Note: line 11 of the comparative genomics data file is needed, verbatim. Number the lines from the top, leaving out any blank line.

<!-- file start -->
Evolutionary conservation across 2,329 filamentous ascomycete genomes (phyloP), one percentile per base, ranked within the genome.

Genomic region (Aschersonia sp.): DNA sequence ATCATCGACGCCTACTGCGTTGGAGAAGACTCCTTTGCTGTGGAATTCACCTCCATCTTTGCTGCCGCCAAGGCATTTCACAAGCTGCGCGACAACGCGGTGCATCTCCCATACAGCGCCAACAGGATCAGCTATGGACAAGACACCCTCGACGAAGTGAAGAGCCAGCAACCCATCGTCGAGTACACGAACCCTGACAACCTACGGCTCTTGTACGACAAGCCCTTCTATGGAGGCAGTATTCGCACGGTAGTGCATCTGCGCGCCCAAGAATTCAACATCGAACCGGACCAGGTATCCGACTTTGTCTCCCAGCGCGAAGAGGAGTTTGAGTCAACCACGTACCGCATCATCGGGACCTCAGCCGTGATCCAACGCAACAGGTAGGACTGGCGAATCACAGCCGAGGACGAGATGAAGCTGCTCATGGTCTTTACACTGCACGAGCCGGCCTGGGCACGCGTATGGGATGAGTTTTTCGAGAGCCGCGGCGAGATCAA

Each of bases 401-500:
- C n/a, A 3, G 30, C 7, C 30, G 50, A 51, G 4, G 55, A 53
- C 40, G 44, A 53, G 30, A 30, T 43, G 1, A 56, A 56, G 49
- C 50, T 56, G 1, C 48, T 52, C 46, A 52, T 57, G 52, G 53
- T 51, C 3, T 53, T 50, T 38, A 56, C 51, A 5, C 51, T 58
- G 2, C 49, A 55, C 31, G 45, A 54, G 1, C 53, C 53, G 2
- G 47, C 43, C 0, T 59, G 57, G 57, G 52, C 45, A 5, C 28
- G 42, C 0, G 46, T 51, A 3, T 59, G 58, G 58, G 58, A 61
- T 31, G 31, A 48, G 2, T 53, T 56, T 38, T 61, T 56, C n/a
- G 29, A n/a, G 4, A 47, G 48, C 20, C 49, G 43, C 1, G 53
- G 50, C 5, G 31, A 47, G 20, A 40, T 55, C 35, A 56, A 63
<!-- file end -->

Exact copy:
- T 31, G 31, A 48, G 2, T 53, T 56, T 38, T 61, T 56, C n/a